lurcher my mum drives me mad with that. She's vegetarian (although always cooked meat for me) but wears leather shoes. I just don't really understand vegetarianism tbh, why not eat something our bodies are made to eat (why we have canines), wouldn't catch a lion nibbling on a leaf.

But then it's not my business. My mum doesn't drink milk because she doesn't like it but does have cheese (not vegetarian btw....). I would give your baby milk unless you are told by a doctor to do otherwise. Ds1 gets eczema and is flaring up at the moment because of the change in season, happens every year. The backs of his legs are red raw and we are going to the dr to get cream but I'm not guessing at what he needs and cutting random things out of his diet "just in case".

nickeldaisical Sat 13-Oct-12 16:25:07

and i do eat ethically reared and sourced dairy products and eggs.

nickeldaisical Sat 13-Oct-12 16:27:58

i'm not randomly doing that. the doctor said it wouldn't harm to try it, but we didn't need to.
you know what it's like to havea child who is ripping their own skin off, so try anything. and to me it makes sense to cut out milk prodced for a foreign species <says she who's still giving goat's milk blush>

lurcherlover Sat 13-Oct-12 16:30:08

I don't think you're evil. I eat meat myself. I used to be veggie and stopped when I thought through it all and realised animals still die in the dairy and egg industry. It's good that you eat ethically sourced dairy, but that doesn't spare the cows from their eventual destination to the abattoir and meat pies, or the male calves from becoming veal. And even if you don't want to eat meat yourself, it is a useful and nutritious food for children - a spag bol once a week would give your daughter lots of iron and most babies love it.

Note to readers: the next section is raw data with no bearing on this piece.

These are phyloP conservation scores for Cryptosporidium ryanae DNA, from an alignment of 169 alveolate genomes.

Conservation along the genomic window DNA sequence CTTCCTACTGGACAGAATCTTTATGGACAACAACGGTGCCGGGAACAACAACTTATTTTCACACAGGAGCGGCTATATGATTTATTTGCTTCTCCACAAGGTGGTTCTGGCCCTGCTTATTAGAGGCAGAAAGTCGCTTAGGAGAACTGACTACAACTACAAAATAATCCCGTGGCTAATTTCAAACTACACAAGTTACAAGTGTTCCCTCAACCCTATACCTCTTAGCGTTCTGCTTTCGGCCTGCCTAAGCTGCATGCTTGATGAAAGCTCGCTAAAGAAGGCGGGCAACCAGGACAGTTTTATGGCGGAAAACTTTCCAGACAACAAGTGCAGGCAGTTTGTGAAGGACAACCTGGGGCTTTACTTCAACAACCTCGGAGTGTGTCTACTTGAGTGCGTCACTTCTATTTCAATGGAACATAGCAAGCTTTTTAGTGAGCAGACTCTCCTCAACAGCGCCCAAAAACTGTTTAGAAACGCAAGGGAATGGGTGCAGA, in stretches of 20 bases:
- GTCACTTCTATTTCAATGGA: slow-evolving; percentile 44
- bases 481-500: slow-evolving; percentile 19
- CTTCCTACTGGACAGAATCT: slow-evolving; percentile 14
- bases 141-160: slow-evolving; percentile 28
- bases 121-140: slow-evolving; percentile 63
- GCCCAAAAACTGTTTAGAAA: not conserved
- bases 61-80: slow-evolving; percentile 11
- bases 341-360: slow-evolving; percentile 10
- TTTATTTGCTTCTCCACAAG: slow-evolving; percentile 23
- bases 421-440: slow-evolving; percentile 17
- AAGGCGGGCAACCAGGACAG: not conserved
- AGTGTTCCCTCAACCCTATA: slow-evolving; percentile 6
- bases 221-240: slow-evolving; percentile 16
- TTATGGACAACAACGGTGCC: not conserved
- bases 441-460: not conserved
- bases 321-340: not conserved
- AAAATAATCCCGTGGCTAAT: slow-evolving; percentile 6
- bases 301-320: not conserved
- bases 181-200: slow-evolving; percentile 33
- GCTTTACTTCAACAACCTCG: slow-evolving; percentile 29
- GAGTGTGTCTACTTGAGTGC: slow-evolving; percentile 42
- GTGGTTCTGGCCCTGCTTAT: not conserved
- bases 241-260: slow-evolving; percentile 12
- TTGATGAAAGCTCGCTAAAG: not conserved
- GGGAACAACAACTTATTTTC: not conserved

Nickel - We have started used Udos oil on DD's lunches to help her skin atm, it is very itchy and sore, I add a little to hummus, toss her cooked pasta in it etc. It seems to have made a real difference to her skin.

Would you let her have fish at all? Both DDs will eat tuna mayo in pitta or with crackers, together with a bit of avocado and a banana it apparently (according to the dietician) provides one of the most nutritionally complete meals around.

nickeldaisical Sat 13-Oct-12 16:36:46

i still don't want to give meat to DD.
i'm not going to be persuaded just because i'm not vegan.

nickeldaisical Sat 13-Oct-12 16:37:43

thanks blueberry
no, not fish either. but avocado and banana in pitta sounds good.

Nickel - there is no need to feed DD meat if that is against your principles, there are plenty of healthy alternatives.

My girls also like wraps with goats cheese in the middle and rolled, then cut into snail slices. Veggie scotch eggs are handy too.

ItsAllGoingToBeFine Sat 13-Oct-12 16:52:38

How about making some seitan, it's very very easy and I still high in protein. I've only ever made sausages but they were ace :-)


Plus, enough of the veggie/vegan bashing - IF you are sensible and informed, it is a perfectly healthy diet, even for infants.

nickeldaisical Sat 13-Oct-12 17:00:15

hmmmm, that looks interesting.

thank you blueberry and Fine smile

nickeldaisical Sat 13-Oct-12 17:03:05

that's the thing, i can manage my own diet and have done almost vegan before.
but i can also handle a spoon and a bowl and don't drop food and then crawl over it grin
that's really why i need ideas smile

forevergreek Sat 13-Oct-12 17:07:13